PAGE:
House Passes Health Care Reform

According to the Princeton Dictonary, healthcare is the preservation of mental and physical health by preventing or treating illness through services offered by the health profession. Furhermore, there has been much debate among health care ehticists and physicians, if health care is a right or a privelege.

“The Founding Fathers declared that we are “endowed with unalienable rights, among them are Life, Liberty and the pursuit of Happiness.” There is no question that in order to have life we must have health. Yet there has been only limited constitutional language specific to this right(Taft, 2009) .”

Irrespecitve of this analysis, without health and healthcare respectively, there is no productivity…which ultimately impacts Gross Domestic Product (GDP) and the Consumer Price Index (CPI) in the US.
After a year of political posturing, fear tactics and maneuvering;The House has passed Health Care Reform. This is probably the most important bill to pass the house since Civil Rights legislation. For those who have opposed the bill and do not understand the complexity of health care economics as it relates to productivity and growth domestic product, will hopefully get on board in the near future.

The primary goals of this bill:

Significant investment in preventive care
Elimination of pre-existing conditions
Increase affordability and choice in health insurance products
Increase affordablity and sustainability of health care insurance products for small business owners
Decreasing disparities in health care
Expanding and improving Medicare infrastructure over ten years

According to The Council of Economic Advisers (CEA), the economic case for health care reform was profound. “The report provides an overview of current economic impacts of health care in the United States and a forecast of where we are headed in the absence of reform; an analysis of inefficiencies and market failures in the current health care system; a discussion of the key components of health care reform; and an analysis of the economic effects of slowing health care cost growth and expanding coverage (CEA)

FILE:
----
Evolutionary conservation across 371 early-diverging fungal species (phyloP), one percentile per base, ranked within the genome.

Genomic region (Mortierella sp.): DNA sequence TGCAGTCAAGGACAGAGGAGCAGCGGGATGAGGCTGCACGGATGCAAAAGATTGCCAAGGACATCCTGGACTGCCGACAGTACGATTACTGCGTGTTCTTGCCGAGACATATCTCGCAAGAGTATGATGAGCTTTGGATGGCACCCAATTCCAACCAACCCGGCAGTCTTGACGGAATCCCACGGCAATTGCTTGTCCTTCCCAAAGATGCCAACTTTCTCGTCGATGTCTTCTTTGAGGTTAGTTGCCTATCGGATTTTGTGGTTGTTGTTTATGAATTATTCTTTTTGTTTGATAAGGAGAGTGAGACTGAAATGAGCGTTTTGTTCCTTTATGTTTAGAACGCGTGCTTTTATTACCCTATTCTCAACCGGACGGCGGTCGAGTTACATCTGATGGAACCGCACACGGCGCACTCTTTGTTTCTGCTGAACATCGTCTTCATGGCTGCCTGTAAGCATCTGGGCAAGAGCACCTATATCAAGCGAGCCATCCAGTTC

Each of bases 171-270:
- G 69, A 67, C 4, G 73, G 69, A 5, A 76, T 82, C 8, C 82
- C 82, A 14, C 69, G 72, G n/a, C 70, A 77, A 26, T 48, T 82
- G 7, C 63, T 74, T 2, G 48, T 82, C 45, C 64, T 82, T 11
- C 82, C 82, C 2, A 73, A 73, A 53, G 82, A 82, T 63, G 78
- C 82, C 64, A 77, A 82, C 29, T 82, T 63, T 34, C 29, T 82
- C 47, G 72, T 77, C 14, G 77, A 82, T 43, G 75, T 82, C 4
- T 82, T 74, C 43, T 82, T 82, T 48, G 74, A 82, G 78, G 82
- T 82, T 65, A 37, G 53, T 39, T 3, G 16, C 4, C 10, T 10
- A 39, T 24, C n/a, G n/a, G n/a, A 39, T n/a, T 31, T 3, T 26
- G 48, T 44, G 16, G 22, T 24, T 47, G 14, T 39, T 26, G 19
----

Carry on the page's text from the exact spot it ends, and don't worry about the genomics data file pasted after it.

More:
•Slowing the growth rate of health care costs will prevent disastrous increases in the Federal budget deficit.

•Slowing cost growth would lower the unemployment rate consistent with steady inflation by approximately one-quarter of a percentage point for a number of years. The beneficial impact on employment in the short and medium run (relative to the no-reform baseline) is estimated to be approximately 500,000 each year that the effect is felt.

•Expanding health insurance coverage to the uninsured would increase net economic well-being by roughly $100 billion a year, which is roughly two-thirds of a percent of GDP.

•Reform would likely increase labor supply, remove unnecessary barriers to job mobility, and help to “level the playing field” between large and small businesses


Health Care Reform. [Online]. Health Care Reform and the Case for your State. Retrieved from on March 21, 2010.

Taft, R. (2009). Is Health Care a Right or Privelege? Retrieved from on March 21, 2010.

Health Care Reform. [Online]. The Secretary’s Corner. Retrieved from on March 21, 2010.

The White House. [Online]. Economic Case for Health Care Reform. Retrive from on March 21, 2010.

Substack subscription form sign up
The material in this press release comes from the originating research organization. Content may be edited for style and length. Want more? Sign up for our daily email.